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Exhibition visit: Constancy and Change in Korean Traditional Craft

Nothing prepared you for the sight that greeted you when you entered the room containing the Korean crafts at Tent London. As you were wandering past the various stalls in the main part of the exhibition displaying contemporary crafts from around the world on your way to the “Constancy and Change” room, you might have heard the sound of temple bells wafting around the building, and you might have been puzzled.

A publicity image for the Constancy and Change
A publicity image for the Constancy and Change in Korean Traditional Craft exhibition

If you had done your homework as to what to expect to see in the room, maybe you had in your mind a collection of small brass cups that formed the main publicity shot for the exhibition. But as you entered the room you came to realise that they were not cups. They were not even bowls. They were bloody great cauldrons.

Hwang Sam-yong, Lee Bong-ju, Lee Kang-hyo
Brassware artisan Lee Bong-ju (seated), with mother-of-pearl lacquerware artisan Hwang Sam-yong (left) and buncheong ceramic artist Lee Kang-hyo, at Tent London (photo: LKL)

They were made over the lifetime of 88 year old craftsman Lee Bong-ju (이봉주), holder of intangible cultural asset #77 (brassware making), who was present at the exhibition overseeing his collection of 18 huge bowls like proud mother hen. The dimpled bowls seemed to have a golden luminosity of their own.

The bowls are shaped by being hammered while the brass is slightly softened by being heated in flames. Each hammering session can only last 30 to 50 seconds before the bowl is too cool to work in this way, and needs to be returned to the flames. The work requires immense physical effort and discomfort, and obviously the bigger the bowl the more toil is involved putting the object into the furnace and taking it out again. The biggest of them were made at the start of his career, but even the smaller ones made in his later years were pretty large, and in 1994, Lee created what was the world’s largest brass gong, 161cm in diameter and 98 kg in weight.

“When you work, you should concentrate only on this. If you make a mistake, your work might melt away at any moment,” Lee warns his assistants in his forge in Anseong-si, Gyeonggi-do, in a brief documentary video that goes with the exhibition.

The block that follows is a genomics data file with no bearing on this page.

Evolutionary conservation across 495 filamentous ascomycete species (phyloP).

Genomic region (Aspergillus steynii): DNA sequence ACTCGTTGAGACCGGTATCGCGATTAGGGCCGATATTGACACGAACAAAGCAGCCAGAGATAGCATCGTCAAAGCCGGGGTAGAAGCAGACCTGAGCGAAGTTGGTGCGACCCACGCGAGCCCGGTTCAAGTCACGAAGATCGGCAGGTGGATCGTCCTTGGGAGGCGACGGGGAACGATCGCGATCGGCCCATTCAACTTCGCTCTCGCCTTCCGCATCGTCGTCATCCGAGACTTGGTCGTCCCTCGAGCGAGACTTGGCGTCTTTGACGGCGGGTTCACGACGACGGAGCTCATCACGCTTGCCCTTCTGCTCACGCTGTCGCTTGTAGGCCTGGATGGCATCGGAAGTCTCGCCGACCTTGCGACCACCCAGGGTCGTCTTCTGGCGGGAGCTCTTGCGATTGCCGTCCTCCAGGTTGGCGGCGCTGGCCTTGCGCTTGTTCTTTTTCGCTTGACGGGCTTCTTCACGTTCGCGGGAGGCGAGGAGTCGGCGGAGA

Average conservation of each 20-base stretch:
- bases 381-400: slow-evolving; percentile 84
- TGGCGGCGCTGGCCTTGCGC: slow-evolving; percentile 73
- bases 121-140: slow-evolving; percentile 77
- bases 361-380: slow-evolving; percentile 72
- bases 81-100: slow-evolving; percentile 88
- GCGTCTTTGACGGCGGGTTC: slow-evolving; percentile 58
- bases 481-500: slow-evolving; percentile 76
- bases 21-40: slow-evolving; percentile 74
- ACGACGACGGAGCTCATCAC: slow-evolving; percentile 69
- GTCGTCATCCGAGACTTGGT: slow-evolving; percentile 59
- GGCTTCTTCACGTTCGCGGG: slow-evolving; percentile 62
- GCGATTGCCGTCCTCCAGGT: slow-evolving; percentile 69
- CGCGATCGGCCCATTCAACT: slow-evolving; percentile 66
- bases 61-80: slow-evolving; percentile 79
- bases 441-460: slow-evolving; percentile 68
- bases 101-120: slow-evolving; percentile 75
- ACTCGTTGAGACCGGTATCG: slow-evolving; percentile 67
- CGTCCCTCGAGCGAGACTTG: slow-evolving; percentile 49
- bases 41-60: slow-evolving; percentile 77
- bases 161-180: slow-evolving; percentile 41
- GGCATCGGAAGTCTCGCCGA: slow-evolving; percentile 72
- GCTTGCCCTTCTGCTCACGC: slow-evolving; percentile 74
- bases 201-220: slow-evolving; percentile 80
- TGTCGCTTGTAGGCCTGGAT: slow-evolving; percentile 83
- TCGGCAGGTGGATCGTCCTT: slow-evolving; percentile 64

The hammer used to ring the meditation bowls
The hammer used to ring the meditation bowls (photo: LKL)

As you brushed the rim of the cauldron with the padded hammer, the cauldron would emit the rich pure note that is so evocative of a Buddhist temple. Strangely, the pitch of the note bore no correlation to the size of the cauldron, with some of the smaller bowls producing a deeper note than their big brothers.

The bowls are meant to be calls to prayer or meditation and are objects of beauty and meditation in their own right.

Curtains of Hansan ramie
Curtains of Hansan ramie (photo: LKL)

On the wall behind the bowls was a luminous wall of patchwork ramie fabric transmitting filtered light into the room. At a lunchtime talk, the curator of the exhibition, Sohn Hye-won, explained how precious ramie fabric is. The ramie plant (Boehmeria nivea) is harvested, the fibrous inner bark is separated from the outer bark and the result is boiled, bleached, dried and de-gummed to get the raw fibres. The individual strands are then softened with saliva before being individually twisted into threads by hand, and then woven. It is the sort of painstaking communal work that needs a team of women to do it.

9 artisans for Hansan Ramie Patchwork
9 artisans for Hansan Ramie Patchwork (photo: KCDF)

The artisans involved in the production of the fabrics on display at Tent London came from Hansan-myeon in Seocheon County, Chungcheongnam-do, where the best ramie fabric is made. In fact, Hansan ramie-weaving is registered as UNESCO intangible cultural heritage. The documentation supporting that submission commented as follows: